Sudan’s Bashir Leaves Nigeria Amid Arrest Calls

Sudan’s President Omar al-Bashir has left Nigeria ahead of an African Union (AU) summit there, following protests for his arrest on charges of genocide in Darfur.
On Monday a human rights group filed a case in a Nigerian court in efforts to compel the government to arrest al-Bashir and hand him over to the International Criminal Court (ICC). Bashir was in Nigeria attending an AU summit conference on health due to end on Tuesday.
The Nigerian Coalition for the International Criminal Court (NCICC) had filled a case in the High Court wanting the government to capture Mr Bashir.
Sudanese envoys accompanying Mr Bashir said he left because he had another engagement to attend to, denying reports that his early departure from Nigeria was to evade arrest.
“He’s the bravest,” Sudan’s ambassador to the African Union Abdelrahman Sirelkhatim Mohamed, was quoted by the AFP news agency saying. “If he’s afraid of arrest, he would not have come here.”
The ICC had issued a statement on Tuesday, asking the Nigerian authorities to immediately arrest Bashir before he left the country and surrender him to the Hague-based court.
“The Chamber recalled that Nigeria is a State party to the Rome Statute since 2001, and has the obligation to execute the Court’s orders” read the statement.
Bashir had arrived in the capital, Abuja, on Sunday to a reception of a full guard of honour from the Nigerian government to attend the summit. He was among the eight African leaders who attended and was expected to make his presentation on Monday at the conference convened to look at ways to curb malaria, Aids and tuberculosis in Africa.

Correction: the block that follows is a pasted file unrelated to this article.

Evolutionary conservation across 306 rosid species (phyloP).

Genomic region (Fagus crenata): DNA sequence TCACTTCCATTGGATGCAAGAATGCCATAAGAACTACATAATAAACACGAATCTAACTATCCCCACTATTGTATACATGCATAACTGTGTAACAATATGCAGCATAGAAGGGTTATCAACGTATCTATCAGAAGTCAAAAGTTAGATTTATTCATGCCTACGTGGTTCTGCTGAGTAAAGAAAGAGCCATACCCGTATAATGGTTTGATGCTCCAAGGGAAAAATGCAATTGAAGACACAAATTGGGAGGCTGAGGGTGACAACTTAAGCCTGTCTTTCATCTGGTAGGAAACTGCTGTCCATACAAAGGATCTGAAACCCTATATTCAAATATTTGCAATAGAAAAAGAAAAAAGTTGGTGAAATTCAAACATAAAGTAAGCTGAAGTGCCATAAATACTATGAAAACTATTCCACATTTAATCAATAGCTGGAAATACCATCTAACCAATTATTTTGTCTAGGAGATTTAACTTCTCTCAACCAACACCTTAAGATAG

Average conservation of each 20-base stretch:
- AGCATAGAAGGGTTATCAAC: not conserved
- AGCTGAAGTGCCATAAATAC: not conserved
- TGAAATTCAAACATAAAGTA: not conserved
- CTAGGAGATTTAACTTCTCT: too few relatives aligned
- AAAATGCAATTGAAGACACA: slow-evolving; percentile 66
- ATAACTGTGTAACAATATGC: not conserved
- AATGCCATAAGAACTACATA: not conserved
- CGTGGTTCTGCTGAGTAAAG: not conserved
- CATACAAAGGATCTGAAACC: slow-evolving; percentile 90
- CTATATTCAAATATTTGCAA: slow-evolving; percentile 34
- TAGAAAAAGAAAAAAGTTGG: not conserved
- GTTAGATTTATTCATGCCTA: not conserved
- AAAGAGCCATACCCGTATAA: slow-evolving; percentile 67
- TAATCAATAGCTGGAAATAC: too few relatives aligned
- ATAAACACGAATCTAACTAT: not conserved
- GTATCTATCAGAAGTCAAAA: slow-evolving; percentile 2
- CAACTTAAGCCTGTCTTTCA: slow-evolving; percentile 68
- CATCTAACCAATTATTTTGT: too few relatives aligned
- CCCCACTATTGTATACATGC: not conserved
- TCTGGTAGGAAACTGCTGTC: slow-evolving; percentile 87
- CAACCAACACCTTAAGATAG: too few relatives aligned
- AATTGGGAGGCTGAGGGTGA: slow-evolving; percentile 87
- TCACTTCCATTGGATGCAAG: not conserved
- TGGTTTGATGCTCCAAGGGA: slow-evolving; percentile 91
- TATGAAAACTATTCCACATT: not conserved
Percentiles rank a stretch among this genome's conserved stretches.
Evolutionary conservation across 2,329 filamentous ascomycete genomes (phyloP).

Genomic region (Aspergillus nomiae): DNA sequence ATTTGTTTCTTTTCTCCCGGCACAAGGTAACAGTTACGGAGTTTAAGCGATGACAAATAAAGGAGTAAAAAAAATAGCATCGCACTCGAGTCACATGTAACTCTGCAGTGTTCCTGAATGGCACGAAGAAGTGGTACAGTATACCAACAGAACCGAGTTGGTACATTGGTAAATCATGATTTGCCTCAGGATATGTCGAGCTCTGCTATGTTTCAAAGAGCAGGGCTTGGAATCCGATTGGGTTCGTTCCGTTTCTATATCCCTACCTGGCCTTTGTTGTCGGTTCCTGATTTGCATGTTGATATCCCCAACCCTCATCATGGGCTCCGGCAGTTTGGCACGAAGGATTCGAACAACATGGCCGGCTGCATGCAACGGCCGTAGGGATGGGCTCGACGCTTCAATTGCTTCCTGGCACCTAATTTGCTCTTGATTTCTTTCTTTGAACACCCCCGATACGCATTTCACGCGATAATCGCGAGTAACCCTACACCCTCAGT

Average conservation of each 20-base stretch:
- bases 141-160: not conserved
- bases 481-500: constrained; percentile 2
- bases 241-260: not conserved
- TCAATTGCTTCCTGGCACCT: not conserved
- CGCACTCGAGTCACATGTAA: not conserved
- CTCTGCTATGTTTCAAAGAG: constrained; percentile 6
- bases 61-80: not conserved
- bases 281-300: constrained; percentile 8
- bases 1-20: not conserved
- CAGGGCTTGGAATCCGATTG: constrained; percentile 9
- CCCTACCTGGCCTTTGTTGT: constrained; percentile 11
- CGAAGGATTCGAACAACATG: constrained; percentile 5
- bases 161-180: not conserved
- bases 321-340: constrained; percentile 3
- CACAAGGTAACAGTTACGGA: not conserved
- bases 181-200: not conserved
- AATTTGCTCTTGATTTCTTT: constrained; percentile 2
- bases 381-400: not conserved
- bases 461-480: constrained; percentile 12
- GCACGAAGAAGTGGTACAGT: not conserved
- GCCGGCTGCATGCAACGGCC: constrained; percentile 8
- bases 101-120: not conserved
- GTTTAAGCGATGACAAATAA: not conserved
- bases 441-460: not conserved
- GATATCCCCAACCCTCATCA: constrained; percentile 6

The Nigerian presidential spokesman Reuben Abati said that Mr Bashir was in the country at the AU’s invitation and not Nigeria’s. he said Nigeria had allowed him into the country in accordance with an AU decision not to cooperate with the ICC.
The NCICC chairman Chino Obiagwu said “Nigeria was in breach of its international obligations by failing to arrest him, and was fuelling a culture of impunity.”
The ICC issued an arrest warrant in 2009 for Mr Bashir alongside three others, for charges of genocide in Darfur region of Sudan. An estimated 300,000 have died and some 2.7 million others displaced since the conflict broke out in 2003.
Sudanese government is accused of backing the region’s Arab militias, against a black community in a conflict over rights of land and access to resources in the region that spanned for 10 years.